A piecewise polynomial function already used to represent the size-density trajectories of pure even-aged stands of beech, oak, and Douglas-fir proved its ability to represent the size-density trajectories of a new species, ash. The widespread ash dieback caused departures from the expected size-density trajectories. These abnormalities can be used to detect an extra level of mortality due to infection by Hymenoscyphus fraxineus in pure even-aged ash stands.
Context The size-density trajectories allow quantifying more precisely the density of stands and can help the forest manager to decide of the opportunity of thinnings. This study helped to quantify extra mortality in pure even-aged stands by using the size-density trajectories established for stands evolving at maximum density.
Aims This study was conducted to establish size-density trajectories of pure even-aged ash stands and compare them with those recently established for beech and oak in France, in particular concerning the onset of density-dependent (regular) mortality. The additional effect of ash dieback on mortality was also an issue.
Material and methods We used permanent and semi-permanent unthinned ash plots installed in the north of France and where inventories of trees were performed at more or less regular intervals: measurements included tree status (dead or alive) and diameter or girth at breast height for all trees and total height for a sample of living trees. The size-density trajectories of plots describing the course of the number of living trees in relation with the mean stand girth, in logarithmic scales, were modeled with a piecewise polynomial function fitted with a mixed-effects model. A permanent sample of trees was also selected for ash dieback and extra mortality monitoring.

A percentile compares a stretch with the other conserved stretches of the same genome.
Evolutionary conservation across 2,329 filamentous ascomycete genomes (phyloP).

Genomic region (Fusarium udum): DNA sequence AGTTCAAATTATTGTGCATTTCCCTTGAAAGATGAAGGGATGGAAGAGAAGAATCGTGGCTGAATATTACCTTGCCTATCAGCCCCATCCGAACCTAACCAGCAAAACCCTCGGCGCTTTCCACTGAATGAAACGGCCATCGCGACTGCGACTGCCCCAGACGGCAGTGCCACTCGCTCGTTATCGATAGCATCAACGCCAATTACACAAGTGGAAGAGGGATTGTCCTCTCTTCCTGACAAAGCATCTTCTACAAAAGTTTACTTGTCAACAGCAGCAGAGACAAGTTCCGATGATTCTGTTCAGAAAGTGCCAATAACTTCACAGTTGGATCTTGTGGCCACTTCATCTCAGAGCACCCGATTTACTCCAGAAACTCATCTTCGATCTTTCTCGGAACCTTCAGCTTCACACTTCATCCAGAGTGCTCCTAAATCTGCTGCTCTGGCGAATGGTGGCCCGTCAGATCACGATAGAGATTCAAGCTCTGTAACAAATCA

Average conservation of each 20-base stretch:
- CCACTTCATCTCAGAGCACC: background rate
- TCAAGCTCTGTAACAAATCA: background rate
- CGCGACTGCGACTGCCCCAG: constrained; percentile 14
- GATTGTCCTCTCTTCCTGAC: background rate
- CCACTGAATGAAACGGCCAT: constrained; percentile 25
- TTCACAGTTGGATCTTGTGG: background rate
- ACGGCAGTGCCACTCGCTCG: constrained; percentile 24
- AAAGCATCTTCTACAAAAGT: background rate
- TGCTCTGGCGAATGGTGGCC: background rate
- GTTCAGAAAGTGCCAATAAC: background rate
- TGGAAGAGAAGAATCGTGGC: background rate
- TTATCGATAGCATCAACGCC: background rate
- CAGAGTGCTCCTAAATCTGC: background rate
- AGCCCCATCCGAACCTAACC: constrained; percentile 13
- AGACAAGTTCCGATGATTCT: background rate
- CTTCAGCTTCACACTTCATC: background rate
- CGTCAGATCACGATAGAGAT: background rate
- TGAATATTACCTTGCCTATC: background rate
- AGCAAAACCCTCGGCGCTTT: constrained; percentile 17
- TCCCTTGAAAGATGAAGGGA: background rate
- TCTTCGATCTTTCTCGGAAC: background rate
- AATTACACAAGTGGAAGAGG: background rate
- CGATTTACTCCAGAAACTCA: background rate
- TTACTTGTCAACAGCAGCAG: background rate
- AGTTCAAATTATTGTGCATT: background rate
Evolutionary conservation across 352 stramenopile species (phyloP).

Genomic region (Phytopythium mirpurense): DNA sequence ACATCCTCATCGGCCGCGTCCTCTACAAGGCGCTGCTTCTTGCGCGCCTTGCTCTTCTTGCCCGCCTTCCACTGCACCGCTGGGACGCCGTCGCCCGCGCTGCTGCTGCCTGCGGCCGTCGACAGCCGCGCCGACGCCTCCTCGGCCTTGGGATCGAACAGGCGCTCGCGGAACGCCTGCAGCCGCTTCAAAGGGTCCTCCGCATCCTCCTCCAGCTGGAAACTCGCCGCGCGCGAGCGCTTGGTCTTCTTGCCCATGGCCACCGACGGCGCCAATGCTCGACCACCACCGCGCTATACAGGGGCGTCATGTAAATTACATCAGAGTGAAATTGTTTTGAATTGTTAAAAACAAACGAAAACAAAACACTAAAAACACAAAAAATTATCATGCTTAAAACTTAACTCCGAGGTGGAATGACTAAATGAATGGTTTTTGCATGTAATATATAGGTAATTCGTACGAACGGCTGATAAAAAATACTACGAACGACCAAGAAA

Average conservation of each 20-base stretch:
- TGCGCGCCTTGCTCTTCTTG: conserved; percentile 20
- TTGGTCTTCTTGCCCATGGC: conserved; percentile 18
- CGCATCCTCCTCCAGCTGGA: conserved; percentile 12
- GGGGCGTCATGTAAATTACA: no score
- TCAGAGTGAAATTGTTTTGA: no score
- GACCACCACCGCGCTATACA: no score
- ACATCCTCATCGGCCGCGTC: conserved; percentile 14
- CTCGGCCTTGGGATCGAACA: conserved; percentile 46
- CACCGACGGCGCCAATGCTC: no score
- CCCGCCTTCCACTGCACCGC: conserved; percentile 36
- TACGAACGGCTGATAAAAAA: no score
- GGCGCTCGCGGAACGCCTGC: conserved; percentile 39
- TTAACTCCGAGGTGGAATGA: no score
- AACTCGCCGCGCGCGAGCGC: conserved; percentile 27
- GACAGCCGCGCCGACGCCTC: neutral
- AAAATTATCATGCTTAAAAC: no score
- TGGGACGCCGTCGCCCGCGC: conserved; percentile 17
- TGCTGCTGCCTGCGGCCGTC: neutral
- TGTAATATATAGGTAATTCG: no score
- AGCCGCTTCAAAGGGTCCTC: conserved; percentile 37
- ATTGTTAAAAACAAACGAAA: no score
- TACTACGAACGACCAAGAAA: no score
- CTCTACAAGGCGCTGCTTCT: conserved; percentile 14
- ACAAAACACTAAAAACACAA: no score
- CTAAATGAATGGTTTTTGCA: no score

Results The piecewise polynomial function already used proved its ability to represent the size-density trajectories of even-aged ash stands of various initial densities and fertility levels. As for beech and oak, the trajectories were modeled so that mortality onset occurred at a constant relative density. This level appeared to be much higher for ash (RDI = 0.58), revealing that ash survived with less growing space than beech and oak and appeared to be more efficient. Ash dieback caused an additional mortality in the experimental ash stands studied, and this excess of mortality appeared predictable on the basis of observed departures from the expected size-density trajectories.
Conclusion A single parameter function family could be used to predict the size-density trajectories of even-aged ash stands, on the basis of the results obtained previously on oak and beech. Mortality onset and space requirements of ash could be compared with those of beech and oak and show that ash can survive at higher densities and is a more efficient species. Predicted size-density trajectories proved also useful to detect and quantify the excess of mortality due to H. fraxineus on ash. This approach could be extended to other diseases and species with predictable size-density trajectories.
Ash (Fraxinus excelsior L.), Size-density, Self-thinning, Mortality, Growth, Ash dieback, Hymenoscyphus fraxineus, Mixed-effects model
Le Goff, N., Ningre, F. & Ottorini, JM. Modeling size-density trajectories of even-aged ash (Fraxinus excelsior L.) stands in France. A baseline to assess the impact of Chalara ash dieback. Annals of Forest Science 78, 3 (2021). https://doi.org/10.1007/s13595-020-01005-4
For the read-only version of the full text:
The data sets generated and/or analyzed during the current study are available in the Data INRAE repository, https://doi.org/10.15454/OMMABO
John M Lhotka
This article is part of the Topical Collection “Mensuration and modelling for forestry in a changing environment“